I felt my energy ebbing away and knew that I was destined to experience yet another unproductive day. I’d had so many of those recently; and despite the fact that most people understand that the very substance of the term chronic means I will never fully recover, I still get asked if and when I will be ‘better’.
I’m not writing this for your sympathy: I have no need, or desire, to receive a plethora of ‘get well soon’ messages (not to be ungrateful – it’s just a little beside the point…) I’m writing this for the people who, like myself, cannot use the word ‘allergy’, but know all too well that certain substances are detrimental to their health. I’m also writing this for the people that goad them. The people that claim that an absence of an EpiPen is a sign that we are merely fussy eaters: that the substances we put into our bodies have zero effect on the illnesses we suffer from. The ones who believe that if a reaction isn’t immediate and deadly that the ‘sensitivity’ is fake. This horror show is for you.
WARNING: GRAPHIC DESCRIPTIONS OF THE MENSTRUAL CYCLE ARE CONTAINED IN THIS POST. Continue reading “Bread, Barley and Blood”
We’ve all met them. Those allies who, either deliberately or unconsciously, make you feel so much worse about yourself, about the way you choose to live, and how you deal with your own challenges. These are the people who, when you’re at your most vulnerable, make you feel selﬁsh, ill-informed, and downright idiotic: and their attempts to ‘help’ you are about as beneﬁcial as rubbing sand into your eyes. Continue reading “3 People The Chronically Sick Always Meet”
Interpersonal relationships can be difficult enough to navigate, at the best of times; add intimacy into the mix and it becomes rather like placing tiny bits of foil into a microwave oven – you know that the volatility will become evident, but whether the appliance will survive the onslaught is anybody’s guess. In that light, adding an illness, or serious accident to those tiny metallic flames can be like finding an unexploded bomb in your basement: everyone was getting along fine in ignorance of its presence, but now its visible and the existential threat is very real. You can tiptoe around it, you can diffuse it, you can even try to ignore it – but the one thing you cannot, and should not do is agitate it. Continue reading “Don’t Agitate The Bomb!”
We’re heading towards Endometriosis Awareness Week, and my original plan for this post was a ‘listicle’ outlining some of the prevailing myths around this debilitating illness. The first ‘myth’ I was planning to bust was to be what I perceived as confusion surrounding the diagnostic tools that are currently in use. I was constantly hearing from other sufferers that the only definitive way to diagnosed this illness was via laprascopic surgery. Nonetheless, my diagnosis was first floated after an abdominal ultrasound (the type used to view a foetus) and every last one of my adhesions was clearly visible on my MRI. In fact, the MRI showed more than the surgeons had been able to see during my various procedures.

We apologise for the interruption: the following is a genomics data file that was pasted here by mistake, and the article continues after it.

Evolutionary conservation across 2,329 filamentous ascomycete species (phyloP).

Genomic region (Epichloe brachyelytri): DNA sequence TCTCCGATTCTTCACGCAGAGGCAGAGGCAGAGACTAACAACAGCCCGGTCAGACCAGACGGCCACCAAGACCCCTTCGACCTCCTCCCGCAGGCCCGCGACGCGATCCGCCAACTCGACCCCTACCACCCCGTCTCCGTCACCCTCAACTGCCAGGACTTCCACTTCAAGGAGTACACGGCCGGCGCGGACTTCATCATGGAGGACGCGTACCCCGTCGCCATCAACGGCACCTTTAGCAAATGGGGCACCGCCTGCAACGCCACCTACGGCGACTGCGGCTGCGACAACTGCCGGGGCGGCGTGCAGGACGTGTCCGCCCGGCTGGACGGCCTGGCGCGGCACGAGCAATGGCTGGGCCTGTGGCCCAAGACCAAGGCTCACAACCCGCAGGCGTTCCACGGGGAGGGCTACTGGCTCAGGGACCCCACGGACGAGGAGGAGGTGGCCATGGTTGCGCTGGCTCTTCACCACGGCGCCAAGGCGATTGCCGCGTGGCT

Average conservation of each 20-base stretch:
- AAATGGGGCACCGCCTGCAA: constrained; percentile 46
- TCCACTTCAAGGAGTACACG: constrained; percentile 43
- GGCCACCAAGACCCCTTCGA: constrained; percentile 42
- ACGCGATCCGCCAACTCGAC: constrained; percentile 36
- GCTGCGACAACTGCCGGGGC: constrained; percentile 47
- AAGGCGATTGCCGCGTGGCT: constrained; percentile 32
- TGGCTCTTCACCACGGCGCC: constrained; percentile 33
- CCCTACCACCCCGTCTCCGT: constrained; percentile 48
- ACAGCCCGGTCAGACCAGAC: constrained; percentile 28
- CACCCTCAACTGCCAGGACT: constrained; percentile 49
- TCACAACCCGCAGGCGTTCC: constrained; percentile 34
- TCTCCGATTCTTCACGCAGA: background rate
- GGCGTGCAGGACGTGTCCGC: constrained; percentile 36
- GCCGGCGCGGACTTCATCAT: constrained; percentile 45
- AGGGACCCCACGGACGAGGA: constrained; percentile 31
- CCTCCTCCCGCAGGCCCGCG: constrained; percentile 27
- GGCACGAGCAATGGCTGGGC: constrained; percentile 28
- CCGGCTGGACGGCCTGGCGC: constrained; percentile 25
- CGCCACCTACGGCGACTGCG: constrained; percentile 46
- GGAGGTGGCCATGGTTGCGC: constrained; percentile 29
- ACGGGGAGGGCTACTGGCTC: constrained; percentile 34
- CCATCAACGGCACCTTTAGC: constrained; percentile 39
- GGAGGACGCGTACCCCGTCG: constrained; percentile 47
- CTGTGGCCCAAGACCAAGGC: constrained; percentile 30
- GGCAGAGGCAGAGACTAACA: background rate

I began to wonder if this was due to some kind of cultural disparity between the United Kingdom and the United Sates. It does take an age to get diagnosed in both countries but British women fair a little better, waiting, on average, eight years for the condition to be spotted in comparison to the twelve years that American women face. I believed that maybe the UK was simply more likely to use imaging tools, initially; moving on to surgery if the symptoms persisted despite the scans coming back clear. While researching the reason for what I believed was a state of wildly differing diagnostic methods, I stumbled upon a medical paper (The Endometriosis Syndromes: a clinical classification in the presence of etiological confusion and therapeutic anarchy), written in 2003, by Professor Ray Garry. Reading this paper I came to understand why those different approaches exist. Continue reading “Is This The Reason Why Endometriosis Treatments Are So Ineffective?”
I wanted to make a brief statement about the term ‘flare-up’. It’s so much more than an increase in pain or symptoms; regardless of how manifold that increase is. It’s more akin to getting caught in the worst hurricane to ever hit the Earth, and trying, with all your might, to hold on to at least one thing that seems as though it will stay rooted to the ground for the duration. Continue reading “Holding Pattern…”
There are two exhibitions coming up that I really want to see. Both of them are in London museums, and are easily reachable by public transport. The logistics of planning such an innocuous day out should be straightforward: it’s currently more akin to planning an overseas trip for ten people who barely know each other. Going on the weekend will guarantee me a chaperone, but it will also increase, tenfold, the number of moving obstacles that my dystaxia will have to deal with. Choosing a quiet midweek slot will reduce the physical exertion (movements won’t have to be so controlled: more places to sit and rest) but I’ll be less likely to secure the company of someone who can help me if, or when, my body starts to shut down. I’ve finally realised that this is my new reality. Denial has turned to grief. Continue reading “What I Lost In The Fire”
Even someone who has been living with illness for a significant amount of time may discover that a person close to them has never truly understood what daily living feels like for the one who’s suffering. Continue reading What’s the deal with all the spoons?